It uses functions calling attempting to generate the first 30 words of a regular response then returns “True” or “False” for objectionable content based on the initial words of the response.
regular response is generated simultaneously with the objectionable response detection but only printed if there is no objectionable response
It uses concurrency to manage both generations simultaneously
This is an effort to save on token usage while trying to detect if GPT response is objectionable as this implementation only uses the first 30 words of a response for detection and in real time.
I feel like this can be improved greatly. I hope you will find the ideas here useful.
(not tested thoroughly by any means)
I think the idea may have merit. What about someone finding out what the message is supposed to be and then asking for the AI to make sure it says the special phrase and THEN do something bad to avoid detection? Also it seems like you would be taking up an attention head on every message? I like the idea though.
It seems you could just hold back your own streaming of the first 30 tokens until they are validated, and then concat them with the new queued deltas if passing. No function.
With temperature not near zero, one stream could start with the token “sure” while the other is “I’m sorry…”
The idea of using agents to review is good, though what advantages does your library have over the free moderation end point?
Could you expand to use regex for top prompt injection patterns?
Thank you. And, you are right I suppose that a special phrase might take up the first “n” many tokens in theory. But in the paper " Universal and Transferable Adversarial Attacks on Aligned Language Models" from arxiv it was highlighted that the first aim of these types of prompts is to get the few tokens out of the model agreeing to give an answer as a response so my idea was mainly based on trying to mitigate at that level. Thank you for your feedback!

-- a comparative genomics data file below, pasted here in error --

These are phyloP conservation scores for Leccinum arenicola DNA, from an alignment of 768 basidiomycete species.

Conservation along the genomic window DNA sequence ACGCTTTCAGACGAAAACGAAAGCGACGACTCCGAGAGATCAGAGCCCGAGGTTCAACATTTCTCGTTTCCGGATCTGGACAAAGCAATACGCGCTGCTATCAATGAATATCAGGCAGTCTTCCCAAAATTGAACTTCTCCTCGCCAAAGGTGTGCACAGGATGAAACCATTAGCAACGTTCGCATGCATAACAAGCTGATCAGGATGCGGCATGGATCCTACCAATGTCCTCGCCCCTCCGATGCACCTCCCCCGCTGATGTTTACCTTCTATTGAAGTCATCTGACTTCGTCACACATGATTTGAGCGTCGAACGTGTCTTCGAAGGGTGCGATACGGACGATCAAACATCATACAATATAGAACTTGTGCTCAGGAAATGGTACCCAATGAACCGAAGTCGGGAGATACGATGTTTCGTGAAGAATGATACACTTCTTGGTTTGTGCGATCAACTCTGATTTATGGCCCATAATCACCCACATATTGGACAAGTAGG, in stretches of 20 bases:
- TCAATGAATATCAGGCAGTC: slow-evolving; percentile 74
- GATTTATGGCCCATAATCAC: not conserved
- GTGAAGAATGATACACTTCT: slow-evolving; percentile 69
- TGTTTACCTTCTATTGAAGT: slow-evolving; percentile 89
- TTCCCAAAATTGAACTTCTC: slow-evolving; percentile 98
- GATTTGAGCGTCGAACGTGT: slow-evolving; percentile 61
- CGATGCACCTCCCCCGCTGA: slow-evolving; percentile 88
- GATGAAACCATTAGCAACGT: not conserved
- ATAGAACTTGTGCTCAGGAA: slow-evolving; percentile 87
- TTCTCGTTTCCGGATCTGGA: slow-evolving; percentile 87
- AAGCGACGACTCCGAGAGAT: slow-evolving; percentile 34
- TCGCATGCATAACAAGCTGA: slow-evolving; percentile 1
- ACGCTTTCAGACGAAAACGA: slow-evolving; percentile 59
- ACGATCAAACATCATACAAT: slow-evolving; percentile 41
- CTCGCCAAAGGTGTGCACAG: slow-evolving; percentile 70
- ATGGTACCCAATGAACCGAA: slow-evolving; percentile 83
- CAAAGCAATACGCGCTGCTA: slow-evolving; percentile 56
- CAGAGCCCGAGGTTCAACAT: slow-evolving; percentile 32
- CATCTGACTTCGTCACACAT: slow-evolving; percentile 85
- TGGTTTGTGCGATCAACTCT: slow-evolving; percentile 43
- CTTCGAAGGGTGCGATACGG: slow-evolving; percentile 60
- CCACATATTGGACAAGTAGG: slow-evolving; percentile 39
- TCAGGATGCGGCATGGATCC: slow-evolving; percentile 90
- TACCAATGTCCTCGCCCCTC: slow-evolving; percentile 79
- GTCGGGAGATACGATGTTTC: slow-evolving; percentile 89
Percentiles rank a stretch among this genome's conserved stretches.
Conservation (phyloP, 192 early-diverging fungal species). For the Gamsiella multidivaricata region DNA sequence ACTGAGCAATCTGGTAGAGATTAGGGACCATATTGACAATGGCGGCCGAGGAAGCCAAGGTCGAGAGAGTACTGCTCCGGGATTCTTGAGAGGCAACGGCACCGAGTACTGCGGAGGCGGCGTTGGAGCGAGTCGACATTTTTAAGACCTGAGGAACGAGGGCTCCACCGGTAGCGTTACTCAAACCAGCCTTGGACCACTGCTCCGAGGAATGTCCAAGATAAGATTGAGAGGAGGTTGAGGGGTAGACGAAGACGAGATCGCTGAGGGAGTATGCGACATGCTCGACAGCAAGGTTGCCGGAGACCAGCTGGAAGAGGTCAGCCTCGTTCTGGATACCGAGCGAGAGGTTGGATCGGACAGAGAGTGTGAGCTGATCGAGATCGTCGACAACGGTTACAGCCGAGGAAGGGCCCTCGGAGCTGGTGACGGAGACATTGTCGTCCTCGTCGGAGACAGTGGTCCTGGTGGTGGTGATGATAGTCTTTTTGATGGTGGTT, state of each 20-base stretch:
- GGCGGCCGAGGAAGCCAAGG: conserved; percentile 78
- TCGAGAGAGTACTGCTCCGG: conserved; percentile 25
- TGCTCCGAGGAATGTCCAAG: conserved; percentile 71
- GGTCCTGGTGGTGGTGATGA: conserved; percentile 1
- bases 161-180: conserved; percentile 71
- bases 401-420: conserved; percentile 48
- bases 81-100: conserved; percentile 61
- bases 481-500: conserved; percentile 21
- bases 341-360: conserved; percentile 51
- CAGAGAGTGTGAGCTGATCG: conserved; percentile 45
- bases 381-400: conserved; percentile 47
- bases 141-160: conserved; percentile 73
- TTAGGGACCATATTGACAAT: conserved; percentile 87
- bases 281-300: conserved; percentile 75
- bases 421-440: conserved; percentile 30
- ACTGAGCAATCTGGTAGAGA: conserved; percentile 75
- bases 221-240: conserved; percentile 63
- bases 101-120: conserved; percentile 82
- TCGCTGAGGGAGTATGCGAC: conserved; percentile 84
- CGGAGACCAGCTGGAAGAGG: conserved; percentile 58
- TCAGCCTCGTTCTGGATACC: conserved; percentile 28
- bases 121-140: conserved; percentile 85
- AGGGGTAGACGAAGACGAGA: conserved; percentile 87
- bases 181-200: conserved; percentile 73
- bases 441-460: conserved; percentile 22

Yes, that definitely is an option but still would take a bit of extra time added as the detection call would take up some time as it is executed sequentially before continuing the response. My aim, experimentally, was to accomplish everything in real time with no delay. This approach of course gives up on accuracy as both calls have to be similar in nature. If the regular response is objectionable while the detection call is not then the idea presented here will fail.
As far as I know the free moderation end point doesn’t check for this type of prompts specifically, I might be mistaken tho.
Something like the idea presented here should definitely be accompanied by the check provided by the moderation end point. probably moderation endpoint should come first in almost everycase.
Yes the idea to detect an adversarial prompts with regex sounds interesting and valid but would require quite a rigorous checking for all possibilities would not include the latest attempts if I am thinking about this correctly.
Regular threaded generator for the stream feeds into your own fifo class generator with methods to either access its memory state or push from the out and empty it. Then it can read upon response delta inputs to see if it is up to 30 items, submit to the threaded moderator classifier, and if passing, set the generator to empty the buffer to the reader/displayer, so the user gets all that’s been received up to then dumped, including that which was received during AI classification.